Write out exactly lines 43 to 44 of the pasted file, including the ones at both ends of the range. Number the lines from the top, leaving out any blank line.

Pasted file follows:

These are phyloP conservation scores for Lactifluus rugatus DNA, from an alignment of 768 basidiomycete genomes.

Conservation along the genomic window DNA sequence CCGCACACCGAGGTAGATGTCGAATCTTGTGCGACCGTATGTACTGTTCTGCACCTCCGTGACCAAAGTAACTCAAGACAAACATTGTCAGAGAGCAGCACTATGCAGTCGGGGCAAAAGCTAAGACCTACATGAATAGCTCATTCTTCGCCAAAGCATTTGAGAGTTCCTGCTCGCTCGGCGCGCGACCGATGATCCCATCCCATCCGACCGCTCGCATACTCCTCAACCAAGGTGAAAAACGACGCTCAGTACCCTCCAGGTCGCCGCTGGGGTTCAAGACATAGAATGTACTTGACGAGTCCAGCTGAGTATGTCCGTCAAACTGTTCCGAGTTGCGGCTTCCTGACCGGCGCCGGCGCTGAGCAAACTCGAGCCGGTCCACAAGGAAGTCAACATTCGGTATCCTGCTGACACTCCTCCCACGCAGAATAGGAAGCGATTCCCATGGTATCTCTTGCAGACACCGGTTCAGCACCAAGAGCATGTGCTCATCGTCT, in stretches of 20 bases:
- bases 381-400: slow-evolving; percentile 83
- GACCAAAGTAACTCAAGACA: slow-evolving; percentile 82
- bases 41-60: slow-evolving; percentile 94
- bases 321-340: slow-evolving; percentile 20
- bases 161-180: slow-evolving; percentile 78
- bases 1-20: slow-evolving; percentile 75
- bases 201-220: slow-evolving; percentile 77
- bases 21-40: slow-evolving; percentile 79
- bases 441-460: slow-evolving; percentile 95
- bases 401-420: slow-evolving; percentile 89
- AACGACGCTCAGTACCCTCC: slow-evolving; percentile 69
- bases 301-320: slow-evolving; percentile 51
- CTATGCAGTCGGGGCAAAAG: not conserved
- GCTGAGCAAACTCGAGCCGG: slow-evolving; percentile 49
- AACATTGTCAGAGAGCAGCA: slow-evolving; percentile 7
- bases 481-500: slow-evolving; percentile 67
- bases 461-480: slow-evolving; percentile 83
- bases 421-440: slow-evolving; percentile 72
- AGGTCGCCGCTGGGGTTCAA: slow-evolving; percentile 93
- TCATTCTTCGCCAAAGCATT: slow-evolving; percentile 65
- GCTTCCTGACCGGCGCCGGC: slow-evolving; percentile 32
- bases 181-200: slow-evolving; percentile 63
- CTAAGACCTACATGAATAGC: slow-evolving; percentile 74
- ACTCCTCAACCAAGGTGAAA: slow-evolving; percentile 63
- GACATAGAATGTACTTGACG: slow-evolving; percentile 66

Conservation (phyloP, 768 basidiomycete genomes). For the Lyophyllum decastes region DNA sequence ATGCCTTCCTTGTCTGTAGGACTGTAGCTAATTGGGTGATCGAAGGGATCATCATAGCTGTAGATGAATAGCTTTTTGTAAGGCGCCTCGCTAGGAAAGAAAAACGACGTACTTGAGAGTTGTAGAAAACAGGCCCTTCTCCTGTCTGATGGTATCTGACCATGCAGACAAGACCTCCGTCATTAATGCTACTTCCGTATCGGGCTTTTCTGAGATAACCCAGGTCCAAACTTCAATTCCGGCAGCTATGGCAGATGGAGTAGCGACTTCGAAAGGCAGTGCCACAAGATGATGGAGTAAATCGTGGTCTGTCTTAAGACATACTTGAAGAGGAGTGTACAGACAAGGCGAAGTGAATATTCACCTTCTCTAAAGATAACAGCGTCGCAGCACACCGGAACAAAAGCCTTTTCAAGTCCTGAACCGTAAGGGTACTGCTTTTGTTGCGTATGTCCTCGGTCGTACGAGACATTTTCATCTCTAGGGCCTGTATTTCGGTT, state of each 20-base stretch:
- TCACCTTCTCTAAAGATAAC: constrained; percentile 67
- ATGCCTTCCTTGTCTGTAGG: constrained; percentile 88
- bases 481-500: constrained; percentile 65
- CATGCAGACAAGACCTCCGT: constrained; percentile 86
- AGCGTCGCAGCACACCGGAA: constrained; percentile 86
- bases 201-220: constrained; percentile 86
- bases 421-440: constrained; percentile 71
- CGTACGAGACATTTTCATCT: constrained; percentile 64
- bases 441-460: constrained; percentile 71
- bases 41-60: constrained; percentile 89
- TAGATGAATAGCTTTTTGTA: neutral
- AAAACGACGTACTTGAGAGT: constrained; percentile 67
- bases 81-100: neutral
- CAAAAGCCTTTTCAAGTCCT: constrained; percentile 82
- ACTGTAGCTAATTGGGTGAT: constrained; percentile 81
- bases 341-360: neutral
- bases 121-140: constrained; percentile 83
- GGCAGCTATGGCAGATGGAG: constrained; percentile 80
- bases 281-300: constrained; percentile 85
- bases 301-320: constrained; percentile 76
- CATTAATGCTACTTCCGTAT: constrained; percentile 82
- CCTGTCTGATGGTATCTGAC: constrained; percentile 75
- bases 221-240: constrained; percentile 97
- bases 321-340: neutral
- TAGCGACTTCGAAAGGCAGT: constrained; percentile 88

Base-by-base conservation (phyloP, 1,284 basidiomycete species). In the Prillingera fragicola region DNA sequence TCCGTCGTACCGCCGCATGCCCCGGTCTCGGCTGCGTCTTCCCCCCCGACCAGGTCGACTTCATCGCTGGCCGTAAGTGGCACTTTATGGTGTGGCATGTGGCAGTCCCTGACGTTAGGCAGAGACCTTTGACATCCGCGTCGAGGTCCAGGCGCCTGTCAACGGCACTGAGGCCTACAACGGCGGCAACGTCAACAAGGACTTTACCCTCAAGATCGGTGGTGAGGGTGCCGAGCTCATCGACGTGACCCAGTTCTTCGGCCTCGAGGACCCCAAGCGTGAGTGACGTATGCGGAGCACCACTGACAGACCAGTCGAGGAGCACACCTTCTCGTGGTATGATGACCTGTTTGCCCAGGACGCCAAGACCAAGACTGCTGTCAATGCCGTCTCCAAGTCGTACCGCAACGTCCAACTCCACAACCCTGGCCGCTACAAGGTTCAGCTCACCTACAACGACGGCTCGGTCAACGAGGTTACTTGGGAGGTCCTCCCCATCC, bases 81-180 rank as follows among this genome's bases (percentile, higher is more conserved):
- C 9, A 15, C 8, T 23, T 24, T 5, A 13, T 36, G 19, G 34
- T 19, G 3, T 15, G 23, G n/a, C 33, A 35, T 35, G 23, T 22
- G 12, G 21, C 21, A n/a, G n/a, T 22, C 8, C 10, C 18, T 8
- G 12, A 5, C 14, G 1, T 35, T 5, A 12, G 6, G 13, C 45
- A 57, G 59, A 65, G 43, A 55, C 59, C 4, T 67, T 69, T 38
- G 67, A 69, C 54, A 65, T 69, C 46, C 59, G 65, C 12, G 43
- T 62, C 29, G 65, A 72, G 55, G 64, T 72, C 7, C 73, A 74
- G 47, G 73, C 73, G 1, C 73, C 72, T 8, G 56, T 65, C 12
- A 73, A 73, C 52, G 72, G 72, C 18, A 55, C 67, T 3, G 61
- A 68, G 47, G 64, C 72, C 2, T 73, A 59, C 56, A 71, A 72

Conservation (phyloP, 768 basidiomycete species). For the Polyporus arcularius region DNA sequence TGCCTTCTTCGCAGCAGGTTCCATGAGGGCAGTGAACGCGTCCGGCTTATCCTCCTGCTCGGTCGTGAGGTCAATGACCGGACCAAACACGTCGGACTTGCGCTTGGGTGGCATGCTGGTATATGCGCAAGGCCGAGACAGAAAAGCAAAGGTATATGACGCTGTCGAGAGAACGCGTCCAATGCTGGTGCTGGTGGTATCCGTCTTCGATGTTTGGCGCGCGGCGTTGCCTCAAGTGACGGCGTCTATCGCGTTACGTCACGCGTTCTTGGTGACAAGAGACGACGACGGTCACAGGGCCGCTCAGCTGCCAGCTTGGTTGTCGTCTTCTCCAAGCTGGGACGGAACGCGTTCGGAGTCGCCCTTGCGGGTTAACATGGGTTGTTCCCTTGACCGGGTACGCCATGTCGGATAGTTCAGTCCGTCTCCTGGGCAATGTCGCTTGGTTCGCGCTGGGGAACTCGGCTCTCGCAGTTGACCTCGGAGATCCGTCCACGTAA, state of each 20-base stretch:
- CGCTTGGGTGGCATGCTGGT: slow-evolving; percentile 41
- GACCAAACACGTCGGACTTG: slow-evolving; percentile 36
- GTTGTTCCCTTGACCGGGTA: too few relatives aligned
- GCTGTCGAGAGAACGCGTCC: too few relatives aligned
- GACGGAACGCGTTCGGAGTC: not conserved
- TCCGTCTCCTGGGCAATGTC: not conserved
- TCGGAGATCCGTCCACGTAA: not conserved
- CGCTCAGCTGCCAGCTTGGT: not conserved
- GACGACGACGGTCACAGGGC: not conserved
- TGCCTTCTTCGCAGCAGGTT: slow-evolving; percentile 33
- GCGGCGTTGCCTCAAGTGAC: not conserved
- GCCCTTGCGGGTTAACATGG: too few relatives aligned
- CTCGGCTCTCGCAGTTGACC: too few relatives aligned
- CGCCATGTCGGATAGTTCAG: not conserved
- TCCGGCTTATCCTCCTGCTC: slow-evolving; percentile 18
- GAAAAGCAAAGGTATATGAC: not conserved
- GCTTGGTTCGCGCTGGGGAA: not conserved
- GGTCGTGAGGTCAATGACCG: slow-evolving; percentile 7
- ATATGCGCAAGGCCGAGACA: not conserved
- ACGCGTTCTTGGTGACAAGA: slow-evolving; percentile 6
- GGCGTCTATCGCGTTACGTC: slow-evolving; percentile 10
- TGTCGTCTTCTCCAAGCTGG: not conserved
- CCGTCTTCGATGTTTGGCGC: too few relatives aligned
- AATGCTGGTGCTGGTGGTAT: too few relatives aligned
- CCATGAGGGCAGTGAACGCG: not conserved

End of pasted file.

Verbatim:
- ACTGTAGCTAATTGGGTGAT: constrained; percentile 81
- bases 341-360: neutral